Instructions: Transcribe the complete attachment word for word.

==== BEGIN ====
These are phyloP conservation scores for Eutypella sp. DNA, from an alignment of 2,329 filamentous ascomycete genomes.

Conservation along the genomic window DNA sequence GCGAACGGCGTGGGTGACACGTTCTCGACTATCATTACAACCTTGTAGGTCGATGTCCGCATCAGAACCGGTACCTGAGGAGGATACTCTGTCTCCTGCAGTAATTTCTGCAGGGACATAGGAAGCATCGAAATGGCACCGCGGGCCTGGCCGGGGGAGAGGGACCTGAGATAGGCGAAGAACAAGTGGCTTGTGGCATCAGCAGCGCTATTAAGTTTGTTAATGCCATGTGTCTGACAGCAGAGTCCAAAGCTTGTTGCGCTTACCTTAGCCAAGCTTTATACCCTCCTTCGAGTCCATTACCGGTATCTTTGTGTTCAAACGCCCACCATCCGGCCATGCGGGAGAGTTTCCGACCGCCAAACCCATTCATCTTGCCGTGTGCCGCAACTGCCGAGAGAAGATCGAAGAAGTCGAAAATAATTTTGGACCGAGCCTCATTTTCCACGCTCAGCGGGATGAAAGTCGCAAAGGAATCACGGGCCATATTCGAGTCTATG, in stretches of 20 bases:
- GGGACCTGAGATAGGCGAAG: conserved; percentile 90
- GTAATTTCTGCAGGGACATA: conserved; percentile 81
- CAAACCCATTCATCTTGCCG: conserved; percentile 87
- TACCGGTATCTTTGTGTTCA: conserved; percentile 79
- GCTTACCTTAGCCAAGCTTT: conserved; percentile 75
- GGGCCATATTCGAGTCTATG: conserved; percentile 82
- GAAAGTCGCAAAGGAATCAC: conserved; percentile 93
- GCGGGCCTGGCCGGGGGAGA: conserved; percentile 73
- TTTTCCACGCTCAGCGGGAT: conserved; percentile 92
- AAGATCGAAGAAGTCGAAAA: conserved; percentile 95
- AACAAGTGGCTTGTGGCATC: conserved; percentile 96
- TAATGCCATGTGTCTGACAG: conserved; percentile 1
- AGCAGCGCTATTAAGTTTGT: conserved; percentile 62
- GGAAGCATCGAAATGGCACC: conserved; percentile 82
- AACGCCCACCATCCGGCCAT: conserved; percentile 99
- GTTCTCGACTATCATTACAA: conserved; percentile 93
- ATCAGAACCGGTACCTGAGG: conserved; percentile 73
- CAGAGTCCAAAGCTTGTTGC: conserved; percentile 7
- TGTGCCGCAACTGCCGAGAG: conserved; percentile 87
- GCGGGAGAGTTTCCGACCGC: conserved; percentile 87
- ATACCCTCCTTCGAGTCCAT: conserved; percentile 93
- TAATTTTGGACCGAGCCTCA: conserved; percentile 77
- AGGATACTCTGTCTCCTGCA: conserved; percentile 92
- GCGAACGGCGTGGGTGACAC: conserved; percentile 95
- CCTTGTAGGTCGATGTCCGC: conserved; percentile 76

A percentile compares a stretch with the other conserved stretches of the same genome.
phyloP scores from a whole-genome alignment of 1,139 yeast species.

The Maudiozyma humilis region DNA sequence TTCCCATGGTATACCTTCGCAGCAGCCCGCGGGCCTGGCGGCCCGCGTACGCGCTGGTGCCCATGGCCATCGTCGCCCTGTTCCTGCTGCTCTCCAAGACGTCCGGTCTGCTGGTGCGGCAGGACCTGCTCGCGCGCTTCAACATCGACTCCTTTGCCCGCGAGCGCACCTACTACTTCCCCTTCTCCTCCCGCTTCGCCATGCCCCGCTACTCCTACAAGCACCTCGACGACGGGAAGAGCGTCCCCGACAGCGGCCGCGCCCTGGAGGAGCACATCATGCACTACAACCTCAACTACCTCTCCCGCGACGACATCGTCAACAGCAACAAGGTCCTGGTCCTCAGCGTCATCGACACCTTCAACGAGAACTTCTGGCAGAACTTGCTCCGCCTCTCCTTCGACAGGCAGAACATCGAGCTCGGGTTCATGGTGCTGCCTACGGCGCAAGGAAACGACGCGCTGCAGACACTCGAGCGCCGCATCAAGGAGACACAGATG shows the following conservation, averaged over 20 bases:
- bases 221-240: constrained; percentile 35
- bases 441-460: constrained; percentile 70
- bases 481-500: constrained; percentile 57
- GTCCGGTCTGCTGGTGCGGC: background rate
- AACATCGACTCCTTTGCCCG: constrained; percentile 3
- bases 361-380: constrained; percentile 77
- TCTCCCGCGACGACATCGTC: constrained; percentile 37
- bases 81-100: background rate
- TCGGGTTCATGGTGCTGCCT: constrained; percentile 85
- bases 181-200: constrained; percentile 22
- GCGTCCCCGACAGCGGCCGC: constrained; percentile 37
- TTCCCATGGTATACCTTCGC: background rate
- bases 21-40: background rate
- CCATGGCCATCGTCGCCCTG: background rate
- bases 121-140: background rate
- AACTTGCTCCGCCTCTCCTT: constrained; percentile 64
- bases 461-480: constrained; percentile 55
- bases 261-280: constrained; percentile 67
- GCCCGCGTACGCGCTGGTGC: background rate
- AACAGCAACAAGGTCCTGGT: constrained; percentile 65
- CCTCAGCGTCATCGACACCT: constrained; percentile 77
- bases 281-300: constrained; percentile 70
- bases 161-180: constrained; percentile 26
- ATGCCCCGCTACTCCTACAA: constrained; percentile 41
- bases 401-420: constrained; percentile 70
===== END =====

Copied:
These are phyloP conservation scores for Eutypella sp. DNA, from an alignment of 2,329 filamentous ascomycete genomes.

Conservation along the genomic window DNA sequence GCGAACGGCGTGGGTGACACGTTCTCGACTATCATTACAACCTTGTAGGTCGATGTCCGCATCAGAACCGGTACCTGAGGAGGATACTCTGTCTCCTGCAGTAATTTCTGCAGGGACATAGGAAGCATCGAAATGGCACCGCGGGCCTGGCCGGGGGAGAGGGACCTGAGATAGGCGAAGAACAAGTGGCTTGTGGCATCAGCAGCGCTATTAAGTTTGTTAATGCCATGTGTCTGACAGCAGAGTCCAAAGCTTGTTGCGCTTACCTTAGCCAAGCTTTATACCCTCCTTCGAGTCCATTACCGGTATCTTTGTGTTCAAACGCCCACCATCCGGCCATGCGGGAGAGTTTCCGACCGCCAAACCCATTCATCTTGCCGTGTGCCGCAACTGCCGAGAGAAGATCGAAGAAGTCGAAAATAATTTTGGACCGAGCCTCATTTTCCACGCTCAGCGGGATGAAAGTCGCAAAGGAATCACGGGCCATATTCGAGTCTATG, in stretches of 20 bases:
- GGGACCTGAGATAGGCGAAG: conserved; percentile 90
- GTAATTTCTGCAGGGACATA: conserved; percentile 81
- CAAACCCATTCATCTTGCCG: conserved; percentile 87
- TACCGGTATCTTTGTGTTCA: conserved; percentile 79
- GCTTACCTTAGCCAAGCTTT: conserved; percentile 75
- GGGCCATATTCGAGTCTATG: conserved; percentile 82
- GAAAGTCGCAAAGGAATCAC: conserved; percentile 93
- GCGGGCCTGGCCGGGGGAGA: conserved; percentile 73
- TTTTCCACGCTCAGCGGGAT: conserved; percentile 92
- AAGATCGAAGAAGTCGAAAA: conserved; percentile 95
- AACAAGTGGCTTGTGGCATC: conserved; percentile 96
- TAATGCCATGTGTCTGACAG: conserved; percentile 1
- AGCAGCGCTATTAAGTTTGT: conserved; percentile 62
- GGAAGCATCGAAATGGCACC: conserved; percentile 82
- AACGCCCACCATCCGGCCAT: conserved; percentile 99
- GTTCTCGACTATCATTACAA: conserved; percentile 93
- ATCAGAACCGGTACCTGAGG: conserved; percentile 73
- CAGAGTCCAAAGCTTGTTGC: conserved; percentile 7
- TGTGCCGCAACTGCCGAGAG: conserved; percentile 87
- GCGGGAGAGTTTCCGACCGC: conserved; percentile 87
- ATACCCTCCTTCGAGTCCAT: conserved; percentile 93
- TAATTTTGGACCGAGCCTCA: conserved; percentile 77
- AGGATACTCTGTCTCCTGCA: conserved; percentile 92
- GCGAACGGCGTGGGTGACAC: conserved; percentile 95
- CCTTGTAGGTCGATGTCCGC: conserved; percentile 76

A percentile compares a stretch with the other conserved stretches of the same genome.
phyloP scores from a whole-genome alignment of 1,139 yeast species.

The Maudiozyma humilis region DNA sequence TTCCCATGGTATACCTTCGCAGCAGCCCGCGGGCCTGGCGGCCCGCGTACGCGCTGGTGCCCATGGCCATCGTCGCCCTGTTCCTGCTGCTCTCCAAGACGTCCGGTCTGCTGGTGCGGCAGGACCTGCTCGCGCGCTTCAACATCGACTCCTTTGCCCGCGAGCGCACCTACTACTTCCCCTTCTCCTCCCGCTTCGCCATGCCCCGCTACTCCTACAAGCACCTCGACGACGGGAAGAGCGTCCCCGACAGCGGCCGCGCCCTGGAGGAGCACATCATGCACTACAACCTCAACTACCTCTCCCGCGACGACATCGTCAACAGCAACAAGGTCCTGGTCCTCAGCGTCATCGACACCTTCAACGAGAACTTCTGGCAGAACTTGCTCCGCCTCTCCTTCGACAGGCAGAACATCGAGCTCGGGTTCATGGTGCTGCCTACGGCGCAAGGAAACGACGCGCTGCAGACACTCGAGCGCCGCATCAAGGAGACACAGATG shows the following conservation, averaged over 20 bases:
- bases 221-240: constrained; percentile 35
- bases 441-460: constrained; percentile 70
- bases 481-500: constrained; percentile 57
- GTCCGGTCTGCTGGTGCGGC: background rate
- AACATCGACTCCTTTGCCCG: constrained; percentile 3
- bases 361-380: constrained; percentile 77
- TCTCCCGCGACGACATCGTC: constrained; percentile 37
- bases 81-100: background rate
- TCGGGTTCATGGTGCTGCCT: constrained; percentile 85
- bases 181-200: constrained; percentile 22
- GCGTCCCCGACAGCGGCCGC: constrained; percentile 37
- TTCCCATGGTATACCTTCGC: background rate
- bases 21-40: background rate
- CCATGGCCATCGTCGCCCTG: background rate
- bases 121-140: background rate
- AACTTGCTCCGCCTCTCCTT: constrained; percentile 64
- bases 461-480: constrained; percentile 55
- bases 261-280: constrained; percentile 67
- GCCCGCGTACGCGCTGGTGC: background rate
- AACAGCAACAAGGTCCTGGT: constrained; percentile 65
- CCTCAGCGTCATCGACACCT: constrained; percentile 77
- bases 281-300: constrained; percentile 70
- bases 161-180: constrained; percentile 26
- ATGCCCCGCTACTCCTACAA: constrained; percentile 41
- bases 401-420: constrained; percentile 70